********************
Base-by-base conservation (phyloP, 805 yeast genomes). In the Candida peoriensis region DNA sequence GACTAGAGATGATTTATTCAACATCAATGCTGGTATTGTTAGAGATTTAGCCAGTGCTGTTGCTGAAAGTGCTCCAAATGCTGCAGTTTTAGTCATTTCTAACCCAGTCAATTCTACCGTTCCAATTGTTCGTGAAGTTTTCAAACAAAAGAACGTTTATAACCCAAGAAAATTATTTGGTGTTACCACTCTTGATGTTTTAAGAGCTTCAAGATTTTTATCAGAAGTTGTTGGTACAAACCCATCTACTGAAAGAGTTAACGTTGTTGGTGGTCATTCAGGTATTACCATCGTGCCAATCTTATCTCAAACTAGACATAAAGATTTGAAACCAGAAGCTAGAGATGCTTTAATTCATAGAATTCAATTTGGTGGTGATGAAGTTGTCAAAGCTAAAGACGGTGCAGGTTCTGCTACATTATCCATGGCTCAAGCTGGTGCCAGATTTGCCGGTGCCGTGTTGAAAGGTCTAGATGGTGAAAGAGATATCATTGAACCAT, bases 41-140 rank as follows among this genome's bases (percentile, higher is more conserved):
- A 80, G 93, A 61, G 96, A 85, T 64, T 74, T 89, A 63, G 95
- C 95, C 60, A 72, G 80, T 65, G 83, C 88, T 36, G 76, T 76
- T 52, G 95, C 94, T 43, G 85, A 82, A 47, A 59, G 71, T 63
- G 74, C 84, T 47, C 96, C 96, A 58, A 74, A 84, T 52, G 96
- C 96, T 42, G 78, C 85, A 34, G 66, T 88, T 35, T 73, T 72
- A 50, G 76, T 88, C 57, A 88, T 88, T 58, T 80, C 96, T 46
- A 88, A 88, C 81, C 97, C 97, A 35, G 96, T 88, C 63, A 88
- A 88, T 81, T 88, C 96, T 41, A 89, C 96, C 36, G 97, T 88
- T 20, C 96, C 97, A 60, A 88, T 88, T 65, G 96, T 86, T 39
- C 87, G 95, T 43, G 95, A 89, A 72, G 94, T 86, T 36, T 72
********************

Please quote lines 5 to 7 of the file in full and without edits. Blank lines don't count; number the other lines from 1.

- G 74, C 84, T 47, C 96, C 96, A 58, A 74, A 84, T 52, G 96
- C 96, T 42, G 78, C 85, A 34, G 66, T 88, T 35, T 73, T 72
- A 50, G 76, T 88, C 57, A 88, T 88, T 58, T 80, C 96, T 46